China Natural Gas Price Cuts Seen Luring Customers From Coalby
Gas sales by ENN seen rising 15% as lower prices spur demand
ENN sees LNG sales rising to 2 bcm; purchases up to 4 bcm
China’s natural gas demand has been boosted by price cuts aimed at switching users from coal to the cleaner-burning fuel, according to one of the country’s biggest gas distributors.
ENN Energy Holdings Ltd. has seen its sales rise more than 15 percent in January and February as lower prices encouraged customers to switch, Vice Chairman Cheung Yip Sang said in an interview in Hong Kong. ENN expects full-year sales to rise 15 percent, following last year’s 11.5 percent jump to 11.3 billion cubic meters.
“The movement really picked up a lot of momentum,” Cheung said. “The higher burning efficiency of gas and government pressure for better emission standards will help convert more industrial users from coal to gas.”
President Xi Jinping’s government adjusted gas prices twice last year to stimulate demand and shift consumption from coal, which makes up 64 percent of the country’s energy mix. The share of natural gas may rise from its current 6 percent, the company said last week, adding that users switching from coal made up 39 percent of new commercial and industrial customers last year.
China’s gas demand expanded 3.3 percent in 2015, while coal consumption dropped 3.7 percent, declining a second year, according to the National Bureau of Statistics. Coal use will slip further this year amid tepid demand from industrial users, according to the China Coal Industry Association.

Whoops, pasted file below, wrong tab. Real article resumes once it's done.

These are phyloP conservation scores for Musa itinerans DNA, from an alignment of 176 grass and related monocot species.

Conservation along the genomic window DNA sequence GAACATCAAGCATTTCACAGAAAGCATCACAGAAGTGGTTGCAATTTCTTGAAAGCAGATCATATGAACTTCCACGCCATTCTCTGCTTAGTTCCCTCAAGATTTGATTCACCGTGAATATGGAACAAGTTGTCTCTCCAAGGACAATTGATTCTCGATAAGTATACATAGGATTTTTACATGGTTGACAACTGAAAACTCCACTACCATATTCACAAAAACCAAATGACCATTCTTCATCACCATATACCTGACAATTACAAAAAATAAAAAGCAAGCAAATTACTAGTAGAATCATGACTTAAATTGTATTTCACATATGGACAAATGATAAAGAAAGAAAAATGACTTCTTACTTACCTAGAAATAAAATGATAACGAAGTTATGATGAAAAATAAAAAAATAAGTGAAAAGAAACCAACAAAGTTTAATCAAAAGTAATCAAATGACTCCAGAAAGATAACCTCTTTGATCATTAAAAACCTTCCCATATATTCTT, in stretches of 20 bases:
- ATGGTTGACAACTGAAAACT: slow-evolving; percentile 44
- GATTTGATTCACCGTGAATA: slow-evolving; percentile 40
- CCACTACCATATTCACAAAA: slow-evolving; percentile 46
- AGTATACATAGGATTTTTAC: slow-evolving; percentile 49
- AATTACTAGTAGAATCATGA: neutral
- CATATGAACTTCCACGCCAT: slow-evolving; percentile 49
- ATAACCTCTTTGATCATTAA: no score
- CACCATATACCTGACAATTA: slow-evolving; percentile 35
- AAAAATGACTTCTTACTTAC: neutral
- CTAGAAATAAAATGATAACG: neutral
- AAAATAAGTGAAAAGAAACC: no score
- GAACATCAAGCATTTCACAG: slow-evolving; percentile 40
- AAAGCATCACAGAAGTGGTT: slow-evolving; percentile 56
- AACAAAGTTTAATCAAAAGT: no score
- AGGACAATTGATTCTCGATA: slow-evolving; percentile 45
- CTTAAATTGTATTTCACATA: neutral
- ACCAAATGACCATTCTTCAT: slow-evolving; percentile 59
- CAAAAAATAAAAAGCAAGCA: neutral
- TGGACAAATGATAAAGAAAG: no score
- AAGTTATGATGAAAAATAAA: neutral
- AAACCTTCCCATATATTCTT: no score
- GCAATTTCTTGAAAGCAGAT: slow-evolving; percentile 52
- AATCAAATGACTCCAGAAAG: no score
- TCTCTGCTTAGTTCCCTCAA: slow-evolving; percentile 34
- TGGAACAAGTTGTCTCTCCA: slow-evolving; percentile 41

The country’s LNG imports in the first two months of 2015 jumped more than 14 percent and shipments by pipeline rose 15 percent to a record. That “may reflect gas companies’ confidence in future demand following the government’s recent cut in wholesale prices,” Charles Shum, a Bloomberg Intelligence analyst, wrote last week. “The key driver of demand will be use of the fuel as a substitute for coal.”
The gains by natural gas may be limited, Cheung cautioned, as it’s unlikely China will lower prices further because they’re already cutting in to earnings by state-owned producers.
ENN expects to sell at least 2 billion cubic meters of liquefied natural gas within China this year, up from 1.2 billion in 2015, Cheung said. It’s total LNG needs this year, including gas supplied to its own pipeline-distribution unit, may rise to 4 billion cubic meters (roughly 2.84 million tons), which it delivers by truck or injects into pipelines to supply businesses and homes.
ENN, with connections to more than 12 million households. has grown by exploiting the gaps in service by China’s state-own giants, which control most of the pipelines distributing the fuel and dominate piped and LNG imports. The country bought 19.6 million tons of LNG last year, down 1 percent.